Dog Breeder Questions
Found a quality German Shepherd Breeder? Discover the common dog breeder questions.
German Shepherd for Sale
Most likely, you did not find this breeder in the newspaper online classifieds. There are many things a reputable breeder will want to know about you before selling you a German Shepherd.
And there are several things you should inquire about before purchasing your puppy.
Dog Breeder Questions
Be Prepared for an Interview
A quality German Shepherd breeder will (and should!) ask you a ton of questions. In "What Is a Backyard Breeder?" Karen Peak correctly states that "a good breeder will all but interrogate you."
Do not take this personally. Reputable breeders are very demanding of their buyers. They take full responsibility for the puppies they produce and have strict criteria for potential buyers. You should also spend time questioning him.
Is a GSD right for Me?
This will be the most inportant of the dog breeder's questions.
An ethical breeder should ask if you've ever owned a German Shepherd. If not, they should highlight the challenges in owning a GSD.
After all, both of you have a vested interest in keeping the dog from being euthanized in a shelter.
"no responsible breeder wants their dogs to end life in the pound, on the streets, or shuffled from one unsuitable home to another."
How to Recognize a Reputable Dog Breeder
~Linda Hazen Lewin
Some things to look out for when considering a GSD:
- Destructive behavior from lack of exercise and mental stimulation
- Health problems are somewhat common in the breed
- High prey drive - will chase anything that moves quickly - animals, kids, bikes, joggers, cars
- Legal liabilities regarding public perception, breed bans, insurance issues, possibility of lawsuits
- Notoriously heavy shedders
You might need a Dyson...
- Poor socialization may result in agression or shyness
- Rowdiness and jumping on others while young/untrained
- Vigorous exercise requirements
If you locate a breeder that does not discuss the disadvantages of the breed, continue your search.
Right Breed, Right Dog
Once you have determined that a GSD puppy is right for you, now you need to pick the right one.
The backyard breeder I visited did not offer any advice whatsoever about my pick. He did not ask me any of the typical dog breeder questions. His attitude was "take the puppy and go."
A reputable breeder works very closely with his dogs. And he should know the personality and temperament of each one. Ideally, the puppy's progress has been tracked since birth and he can identify each one's traits.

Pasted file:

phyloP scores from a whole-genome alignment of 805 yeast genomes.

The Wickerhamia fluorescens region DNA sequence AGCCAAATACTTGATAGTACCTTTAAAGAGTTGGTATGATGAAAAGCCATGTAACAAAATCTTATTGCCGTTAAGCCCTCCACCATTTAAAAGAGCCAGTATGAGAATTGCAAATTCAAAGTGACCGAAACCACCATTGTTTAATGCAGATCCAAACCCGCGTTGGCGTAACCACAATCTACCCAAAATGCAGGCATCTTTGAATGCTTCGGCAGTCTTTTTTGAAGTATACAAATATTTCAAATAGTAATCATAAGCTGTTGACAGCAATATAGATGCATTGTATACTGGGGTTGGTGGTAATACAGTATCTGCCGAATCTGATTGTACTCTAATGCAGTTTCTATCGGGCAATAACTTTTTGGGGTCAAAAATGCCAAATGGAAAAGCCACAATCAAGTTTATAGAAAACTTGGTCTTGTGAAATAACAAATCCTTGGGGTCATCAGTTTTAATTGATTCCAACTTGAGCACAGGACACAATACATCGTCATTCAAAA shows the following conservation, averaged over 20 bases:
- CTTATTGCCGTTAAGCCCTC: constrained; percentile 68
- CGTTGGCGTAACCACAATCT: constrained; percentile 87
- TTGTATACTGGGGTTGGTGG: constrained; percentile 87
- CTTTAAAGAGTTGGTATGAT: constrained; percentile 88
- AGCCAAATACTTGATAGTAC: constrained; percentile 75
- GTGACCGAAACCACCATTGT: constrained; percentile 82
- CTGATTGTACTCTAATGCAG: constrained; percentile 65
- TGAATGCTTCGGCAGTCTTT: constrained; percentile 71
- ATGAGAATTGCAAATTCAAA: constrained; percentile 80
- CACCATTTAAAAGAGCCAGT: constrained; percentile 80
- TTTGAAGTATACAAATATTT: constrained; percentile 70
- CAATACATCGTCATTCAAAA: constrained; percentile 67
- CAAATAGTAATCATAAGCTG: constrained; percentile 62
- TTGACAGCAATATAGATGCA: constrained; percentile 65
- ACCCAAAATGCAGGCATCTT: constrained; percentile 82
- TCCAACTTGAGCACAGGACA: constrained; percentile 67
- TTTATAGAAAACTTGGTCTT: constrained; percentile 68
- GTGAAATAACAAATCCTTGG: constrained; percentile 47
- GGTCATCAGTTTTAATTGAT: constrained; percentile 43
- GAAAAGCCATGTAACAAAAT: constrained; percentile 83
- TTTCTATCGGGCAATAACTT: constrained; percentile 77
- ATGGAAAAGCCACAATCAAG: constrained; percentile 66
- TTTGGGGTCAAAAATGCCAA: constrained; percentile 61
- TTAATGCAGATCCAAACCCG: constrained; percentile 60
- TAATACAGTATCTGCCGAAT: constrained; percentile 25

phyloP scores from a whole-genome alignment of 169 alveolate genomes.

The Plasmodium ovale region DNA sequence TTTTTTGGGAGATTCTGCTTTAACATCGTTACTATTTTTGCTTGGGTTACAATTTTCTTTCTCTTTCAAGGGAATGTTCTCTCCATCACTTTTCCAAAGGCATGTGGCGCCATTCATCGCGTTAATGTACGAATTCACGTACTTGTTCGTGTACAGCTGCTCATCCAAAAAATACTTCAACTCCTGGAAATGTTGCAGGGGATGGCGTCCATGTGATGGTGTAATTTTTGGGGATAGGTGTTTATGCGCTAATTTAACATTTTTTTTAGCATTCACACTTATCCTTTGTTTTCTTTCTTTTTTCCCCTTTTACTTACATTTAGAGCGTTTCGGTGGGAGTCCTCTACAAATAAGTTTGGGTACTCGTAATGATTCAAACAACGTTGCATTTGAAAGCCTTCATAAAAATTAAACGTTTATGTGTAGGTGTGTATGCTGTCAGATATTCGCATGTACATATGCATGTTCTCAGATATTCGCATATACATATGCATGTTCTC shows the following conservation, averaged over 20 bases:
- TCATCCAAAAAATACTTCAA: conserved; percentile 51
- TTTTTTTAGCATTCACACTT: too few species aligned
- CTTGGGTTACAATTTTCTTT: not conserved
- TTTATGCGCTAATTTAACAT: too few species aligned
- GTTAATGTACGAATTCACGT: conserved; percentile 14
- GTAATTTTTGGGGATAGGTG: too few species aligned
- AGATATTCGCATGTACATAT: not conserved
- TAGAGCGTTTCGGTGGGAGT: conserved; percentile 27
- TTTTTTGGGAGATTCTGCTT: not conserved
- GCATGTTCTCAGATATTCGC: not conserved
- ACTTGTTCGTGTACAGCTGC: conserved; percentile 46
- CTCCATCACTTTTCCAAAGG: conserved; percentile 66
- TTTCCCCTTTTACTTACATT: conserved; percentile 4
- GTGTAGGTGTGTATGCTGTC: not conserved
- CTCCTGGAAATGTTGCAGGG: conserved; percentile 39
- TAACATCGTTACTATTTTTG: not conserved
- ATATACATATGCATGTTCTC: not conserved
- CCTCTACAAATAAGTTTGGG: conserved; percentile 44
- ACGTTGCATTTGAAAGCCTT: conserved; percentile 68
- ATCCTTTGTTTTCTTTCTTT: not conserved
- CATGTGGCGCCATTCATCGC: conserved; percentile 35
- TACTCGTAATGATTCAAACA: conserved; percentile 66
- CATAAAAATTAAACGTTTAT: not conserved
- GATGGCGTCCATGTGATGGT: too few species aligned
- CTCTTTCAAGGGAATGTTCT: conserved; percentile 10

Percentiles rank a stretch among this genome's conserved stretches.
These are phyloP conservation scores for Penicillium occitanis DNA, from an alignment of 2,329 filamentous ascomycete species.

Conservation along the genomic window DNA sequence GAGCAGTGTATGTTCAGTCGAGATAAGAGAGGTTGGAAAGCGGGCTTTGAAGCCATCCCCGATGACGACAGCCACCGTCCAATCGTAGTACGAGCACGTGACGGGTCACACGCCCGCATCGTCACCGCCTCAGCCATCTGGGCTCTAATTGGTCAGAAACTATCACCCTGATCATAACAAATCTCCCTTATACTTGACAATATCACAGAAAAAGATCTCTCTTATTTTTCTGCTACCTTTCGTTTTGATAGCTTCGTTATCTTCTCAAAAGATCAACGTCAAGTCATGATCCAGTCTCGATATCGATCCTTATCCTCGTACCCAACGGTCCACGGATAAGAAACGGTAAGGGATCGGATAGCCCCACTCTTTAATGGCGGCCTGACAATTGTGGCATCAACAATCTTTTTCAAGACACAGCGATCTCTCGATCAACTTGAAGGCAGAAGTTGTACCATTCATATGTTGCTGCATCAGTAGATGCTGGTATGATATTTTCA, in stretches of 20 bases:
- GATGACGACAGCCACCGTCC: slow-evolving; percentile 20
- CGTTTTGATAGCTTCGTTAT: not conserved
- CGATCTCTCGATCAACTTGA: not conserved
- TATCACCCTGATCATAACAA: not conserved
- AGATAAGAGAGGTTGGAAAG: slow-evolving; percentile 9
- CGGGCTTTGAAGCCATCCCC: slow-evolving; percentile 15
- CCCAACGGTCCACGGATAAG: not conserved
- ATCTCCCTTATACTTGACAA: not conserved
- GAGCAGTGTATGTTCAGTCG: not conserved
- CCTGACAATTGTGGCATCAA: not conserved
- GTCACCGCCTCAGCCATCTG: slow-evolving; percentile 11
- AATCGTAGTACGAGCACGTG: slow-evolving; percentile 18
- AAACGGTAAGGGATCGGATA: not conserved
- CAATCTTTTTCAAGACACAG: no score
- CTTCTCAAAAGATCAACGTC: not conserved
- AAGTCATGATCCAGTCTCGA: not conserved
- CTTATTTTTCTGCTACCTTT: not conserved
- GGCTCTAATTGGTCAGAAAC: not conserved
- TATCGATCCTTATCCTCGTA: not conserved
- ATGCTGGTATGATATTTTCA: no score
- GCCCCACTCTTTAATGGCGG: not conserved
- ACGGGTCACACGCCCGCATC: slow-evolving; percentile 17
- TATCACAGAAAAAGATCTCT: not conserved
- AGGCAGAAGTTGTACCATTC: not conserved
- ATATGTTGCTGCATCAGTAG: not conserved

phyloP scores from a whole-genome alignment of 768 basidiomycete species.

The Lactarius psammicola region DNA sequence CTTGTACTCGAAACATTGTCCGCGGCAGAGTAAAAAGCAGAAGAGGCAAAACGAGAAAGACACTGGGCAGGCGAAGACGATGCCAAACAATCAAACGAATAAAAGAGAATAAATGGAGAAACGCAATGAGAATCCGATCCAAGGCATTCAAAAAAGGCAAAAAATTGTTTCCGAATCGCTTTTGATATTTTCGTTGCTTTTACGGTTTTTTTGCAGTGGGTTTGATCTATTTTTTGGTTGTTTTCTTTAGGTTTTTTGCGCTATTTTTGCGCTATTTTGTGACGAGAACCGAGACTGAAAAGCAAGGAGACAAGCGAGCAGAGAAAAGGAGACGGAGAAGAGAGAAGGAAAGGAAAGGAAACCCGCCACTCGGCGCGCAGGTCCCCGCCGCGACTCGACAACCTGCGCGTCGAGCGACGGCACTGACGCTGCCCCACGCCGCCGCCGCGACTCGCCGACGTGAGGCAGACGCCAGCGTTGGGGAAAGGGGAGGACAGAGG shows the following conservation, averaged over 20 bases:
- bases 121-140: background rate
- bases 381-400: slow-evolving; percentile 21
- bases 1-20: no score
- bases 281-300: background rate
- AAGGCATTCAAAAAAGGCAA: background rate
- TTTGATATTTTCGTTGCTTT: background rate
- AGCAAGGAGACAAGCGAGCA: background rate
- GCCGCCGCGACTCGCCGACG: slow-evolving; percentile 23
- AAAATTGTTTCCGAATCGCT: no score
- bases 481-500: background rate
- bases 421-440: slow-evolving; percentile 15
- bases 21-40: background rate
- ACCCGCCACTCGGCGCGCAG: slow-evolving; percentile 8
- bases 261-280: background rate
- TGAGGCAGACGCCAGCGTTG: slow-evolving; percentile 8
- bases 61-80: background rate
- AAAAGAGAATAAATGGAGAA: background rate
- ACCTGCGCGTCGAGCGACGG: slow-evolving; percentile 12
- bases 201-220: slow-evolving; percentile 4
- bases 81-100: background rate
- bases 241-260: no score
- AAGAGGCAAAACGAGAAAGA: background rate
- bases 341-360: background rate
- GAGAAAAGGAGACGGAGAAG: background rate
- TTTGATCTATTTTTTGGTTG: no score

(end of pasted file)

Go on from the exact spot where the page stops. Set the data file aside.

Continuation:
This helps to match every puppy with a buyer for a perfect fit. He is also able to judge which animals have the best potential to be show dogs and which ones will make the best pets.
Mission: Improve the Breed
One goal of ethical German Shepherd breeders is to improve the bloodline of the breed. Therefore, he will more than likely keep in contact with you.
He will want to know if the dog:
- becomes a biter
- is excessively shy
- develops arthritis
- has problems with his coat
Questions About Your Dog
You should expect a call from the breeder if any puppies from the litter develop unexpected temperament or health issues. The breeder is an invaluable resource. Do not hesitate to ask questions about your dog.
Usually, each puppy comes with a health guarantee. Should the puppy develop a disorder that is covered in the guarantee, a responsible breeder will take steps to make things right. This may include a refund, a new puppy, or assistance with the problem.
A caring breeder considers each litter to be his responsibility for life. And will gladly offer assistance. Many times without expecting compensation.
Tell Me About Your Mother...
Ask to see the litter's sire and dam. Ironically, responsible German Shepherd breeders will most likely not have both
parents on site.
Unlike casual breeders, they do not mate their dog with the most convenient dog of the same breed.
|The choice of stud should be a matter of breed improvement, not proximity.
Backyard GSD breeders do not take the time to verify that a stud may lack the ideal qualities of the breed.
The dam, however, should always be on site, and he should be happy to let you meet her. If the breeder hesitates, go elsewhere. The dogs may be aggressive, fearful, or have temperamental issues.
I should have known better when the breeder said he needed to "lock the mother up," before letting us see her puppies.
Try to spend some time with the mother. Pet her and play with her to determine her temperament. It will be a good indicator of the personalities of her pups.
Dog Breeder Questions
In addition to the breeder asking you questions, you should also come prepared with some of your own.
More tips and dog breeder questions can be found on the checklist for choosing your puppy.
The information and
products recommended by german-shepherd-lore.com are not intended to
take the place of expert veterinarian care. Please consult with your
vet and ask about using a natural and alternative approach for the
healthcare and treatment of your pet. Find a holistic vet.